White House press secretary Sean Spicer and NBC’s Peter Alexander had an intense back-and-forth during Monday’s press briefing.
Alexander’s line of questioning homed in on President Donald Trump’s credibility, after Spicer relayed a quote from Trump about the positive February jobs report at Friday’s press briefing. Trump had told Spicer that the reports “may have been phony in the past, but it’s very real now.”
Trump said on the campaign trail and after his election that jobs reports were “phony” and “totally fiction.”
“You spoke on behalf of the president, quoting him on the jobs report on Friday,” Alexander said. “You said, ‘They may have been phony in the past, but it’s very real now.'”
“They are very real now,” Spicer cut in.
“The question is: When should Americans trust the president?” Alexander said. “Is it phony or real when he says that President Obama was wiretapping?”
Trump set the political world ablaze when he tweeted earlier this month, without evidence, that Obama had illegally ordered wiretaps on Trump Tower phones during the election. Neither Trump nor the White House has provided evidence to back up his claims.
“He doesn’t really think that President Obama went up and tapped his phone personally,” Spicer said.
“He suggested that,” Alexander shot back.
“But I think there’s no question that the Obama administration, that there were actions about surveillance and other activities that occurred in the 2016 election,” Spicer said. “That is a widely reported activity that occurred back then. The president used the word ‘wiretap’ in quotes to mean, broadly, surveillance and other activities.”
Spicer claimed that “many news outlets” reported this during the election and that the same outlets were now asking for proof from Trump. However, no outlets had reported that Obama ordered the wiretapping of Trump’s or his campaign aides’ phones.
Alexander moved on to the Congressional Budget Office’s score for the American Health Care Act – the House Republicans’ plan to replace the Affordable Care Act, more commonly known as Obamacare. The NBC reporter asked if Trump viewed past CBO reports as real but now thought they were phony as they related to the healthcare plan he hopes to pass through Congress.
Spicer said the CBO projection for the ACA was wildly off in terms of how many additional people it said would be insured under the landmark healthcare law.
“So the only point, Peter, is to make sure that people understand if you’re looking to get a bull’s-eye, accurate prediction as to where it’s going, the CBO was off by more than half last time,” he said. “This is not about what my understanding or my belief of the CBO is. The last time they did this, they were wildly off, and the number keeps declining.”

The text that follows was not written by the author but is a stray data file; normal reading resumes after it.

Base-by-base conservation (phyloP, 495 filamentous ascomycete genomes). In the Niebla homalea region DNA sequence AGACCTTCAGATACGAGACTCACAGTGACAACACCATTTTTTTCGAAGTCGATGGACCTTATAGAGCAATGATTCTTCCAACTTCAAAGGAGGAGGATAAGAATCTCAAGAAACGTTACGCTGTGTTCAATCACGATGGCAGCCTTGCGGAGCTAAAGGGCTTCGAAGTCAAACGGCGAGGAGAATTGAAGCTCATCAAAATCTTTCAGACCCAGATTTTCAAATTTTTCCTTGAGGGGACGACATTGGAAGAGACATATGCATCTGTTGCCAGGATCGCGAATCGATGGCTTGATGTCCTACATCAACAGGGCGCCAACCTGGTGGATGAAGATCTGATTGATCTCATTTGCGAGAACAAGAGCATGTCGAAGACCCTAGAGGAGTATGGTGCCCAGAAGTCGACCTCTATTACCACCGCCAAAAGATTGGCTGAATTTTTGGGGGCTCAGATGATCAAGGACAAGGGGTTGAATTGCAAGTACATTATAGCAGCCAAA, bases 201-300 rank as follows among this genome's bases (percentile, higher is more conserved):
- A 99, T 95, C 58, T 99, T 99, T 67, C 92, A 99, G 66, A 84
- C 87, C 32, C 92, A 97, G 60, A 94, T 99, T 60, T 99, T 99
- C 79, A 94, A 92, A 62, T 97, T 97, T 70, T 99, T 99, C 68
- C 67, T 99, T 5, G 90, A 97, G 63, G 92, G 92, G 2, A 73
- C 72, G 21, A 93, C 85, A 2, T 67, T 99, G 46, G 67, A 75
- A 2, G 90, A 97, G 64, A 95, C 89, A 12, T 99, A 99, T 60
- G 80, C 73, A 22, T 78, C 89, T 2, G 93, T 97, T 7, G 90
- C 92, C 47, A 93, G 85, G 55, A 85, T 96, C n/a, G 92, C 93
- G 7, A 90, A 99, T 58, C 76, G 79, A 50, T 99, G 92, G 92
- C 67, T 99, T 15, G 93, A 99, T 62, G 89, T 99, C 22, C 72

“I guess the question is: When can we trust the president when he says something is phony and when he says it’s real?” Alexander responded, and the exchange started to become somewhat testy.
“Hold on, hold on. You asked a question about the CBO, and now you’re conflating it with a question about the president?” Spicer said.
“When he says something, can we trust that it’s real?” Alexander asked.
“Yes!” Spicer cut in.
“-or should we assume that it’s phony?” Alexander said over Spicer. “Well … “
“But you just said it’s real?” Spicer said.
“How can we believe that it’s real when you told us it was phony then but now it’s real?” Alexander said. “The president said the numbers were phony then but they are very real now. So how can we trust anything he says that he won’t later say, ‘Actually, it was the opposite’?”
Spicer said the statement about the jobs report centered on the unemployment rate, which fluctuates based on which calculation is used to determine it. Going back to the CBO report, Spicer said, “That’s not a question of our credibility; it’s a question of theirs.”
Alexander then tried to ask his question in the shortest form he could.
“Can you say affirmatively that whenever the president says something, we can trust it to be real?” he said.
“If he’s not joking, of course!” Spicer shot back, to which Alexander asked, “How do we know he’s joking?”
Spicer’s response: When Trump “speaks authoritatively,” he’s speaking “as the president of the United States.”
The exchange wrapped up with Alexander asking whether Trump believes that 3 million to 5 million people voted illegally in the 2016 presidential election, as Trump has claimed, or if he was just joking.
“He does believe it!” Spicer said.